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People claiming unemployment benefits by constituency, April 2018

Published Tuesday, May 15, 2018

This paper provides figures for the number of people claiming unemployment benefits (the “claimant count”) by parliamentary constituency, as well as a summary of the latest labour market statistics for the UK as a whole. The UK employment rate climbed to a new record high of 75.6% in January-March 2018, the inactivity rate fell to a new record low of 21.0% and the unemployment rate was at its lowest level since 1975. Average weekly pay excluding bonuses grew slightly faster than prices for the first time in over a year, although there was slower growth in average pay including bonuses.

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Key figures

  • The UK unemployment rate was 4.2% in January-March 2018, its lowest level since 1975. The ILO measure of unemployment was 1.42 million people, 46,000 fewer than the previous quarter and 116,000 fewer than the year before.
  • The number of people in employment was 32.34 million, up 197,000 from the previous quarter and 396,000 more than the year before. The employment rate was 75.6%, the highest rate since comparable records began in 1971.
  • 8.66 million people aged 16-64 were economically inactive, down 115,000 from the previous quarter and 171,000 fewer than a year ago. The inactivity rate was 21.0%, the lowest rate since comparable records began in 1971.
  • Average weekly pay for employees in Great Britain increased by 2.9% excluding bonuses in the three months to March 2018 compared with the previous year. Average weekly pay including bonuses increased by 2.6%.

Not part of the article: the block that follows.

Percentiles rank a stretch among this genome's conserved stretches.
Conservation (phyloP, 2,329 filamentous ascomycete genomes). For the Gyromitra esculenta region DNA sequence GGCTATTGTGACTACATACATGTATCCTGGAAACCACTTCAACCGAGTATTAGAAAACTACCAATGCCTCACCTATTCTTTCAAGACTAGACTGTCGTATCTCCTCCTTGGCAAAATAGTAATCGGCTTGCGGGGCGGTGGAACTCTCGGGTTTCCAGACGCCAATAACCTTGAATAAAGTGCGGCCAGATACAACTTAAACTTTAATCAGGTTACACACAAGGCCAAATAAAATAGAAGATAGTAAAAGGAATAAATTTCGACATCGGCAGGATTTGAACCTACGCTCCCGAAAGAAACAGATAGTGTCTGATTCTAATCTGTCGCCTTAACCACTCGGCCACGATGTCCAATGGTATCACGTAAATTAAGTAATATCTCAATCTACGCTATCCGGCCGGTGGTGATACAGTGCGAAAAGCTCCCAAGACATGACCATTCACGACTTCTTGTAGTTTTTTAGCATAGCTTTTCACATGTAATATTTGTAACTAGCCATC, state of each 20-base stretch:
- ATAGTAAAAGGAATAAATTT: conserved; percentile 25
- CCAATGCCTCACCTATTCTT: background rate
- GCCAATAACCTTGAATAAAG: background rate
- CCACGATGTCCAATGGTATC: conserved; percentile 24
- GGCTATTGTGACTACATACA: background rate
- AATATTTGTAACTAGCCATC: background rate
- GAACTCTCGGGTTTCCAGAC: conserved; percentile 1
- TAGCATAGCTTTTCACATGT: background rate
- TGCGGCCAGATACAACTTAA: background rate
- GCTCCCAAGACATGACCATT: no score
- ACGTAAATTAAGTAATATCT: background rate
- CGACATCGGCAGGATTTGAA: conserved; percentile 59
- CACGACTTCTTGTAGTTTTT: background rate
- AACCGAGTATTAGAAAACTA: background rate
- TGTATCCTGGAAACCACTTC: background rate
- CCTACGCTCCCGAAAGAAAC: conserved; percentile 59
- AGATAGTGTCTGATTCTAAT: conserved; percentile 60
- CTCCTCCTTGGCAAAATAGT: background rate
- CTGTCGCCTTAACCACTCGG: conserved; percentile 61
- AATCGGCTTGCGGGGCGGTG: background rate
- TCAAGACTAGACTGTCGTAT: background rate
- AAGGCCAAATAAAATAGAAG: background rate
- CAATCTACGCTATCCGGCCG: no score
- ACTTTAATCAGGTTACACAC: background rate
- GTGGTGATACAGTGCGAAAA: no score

• CPI inflation averaged 2.7% over this period, meaning that average earnings excluding bonuses grew slightly faster than prices.

Universal Credit and the claimant count

The claimant count figures provided in this paper are affected by the ongoing rollout of Universal Credit.  The claimant count comprises people claiming Jobseeker’s Allowance, or people claiming Universal Credit who are required to seek work. Under Universal Credit, a broader span of claimants are required to look for work than under Jobseeker’s Allowance. This has the effect of increasing the number of unemployed claimants. So changes in claimant numbers may be a consequence of the Universal Credit rollout rather than changes in economic conditions.

The effect is most visible in areas operating Universal Credit "Full Service”, where rollout of Universal Credit is more advanced: in these areas, there tends to have been a sharp increase in the claimant count over the past year.

Previously the data table in section 3 of this paper ranked constituencies according to their claimant rate. However, ranks for all constituencies are affected by Universal Credit rollout. There have been marked increases in rank for constituencies where rollout is more advanced, but that means other constituencies (in early stages of rollout) are pushed down the rankings. This makes the constituency ranks less informative and we have omitted them from this month’s edition.

 

Commons Briefing papers CBP-8307

Authors: Feargal McGuinness; Andy Powell; Jennifer Brown

Topics: Economic situation, Employment, Unemployment

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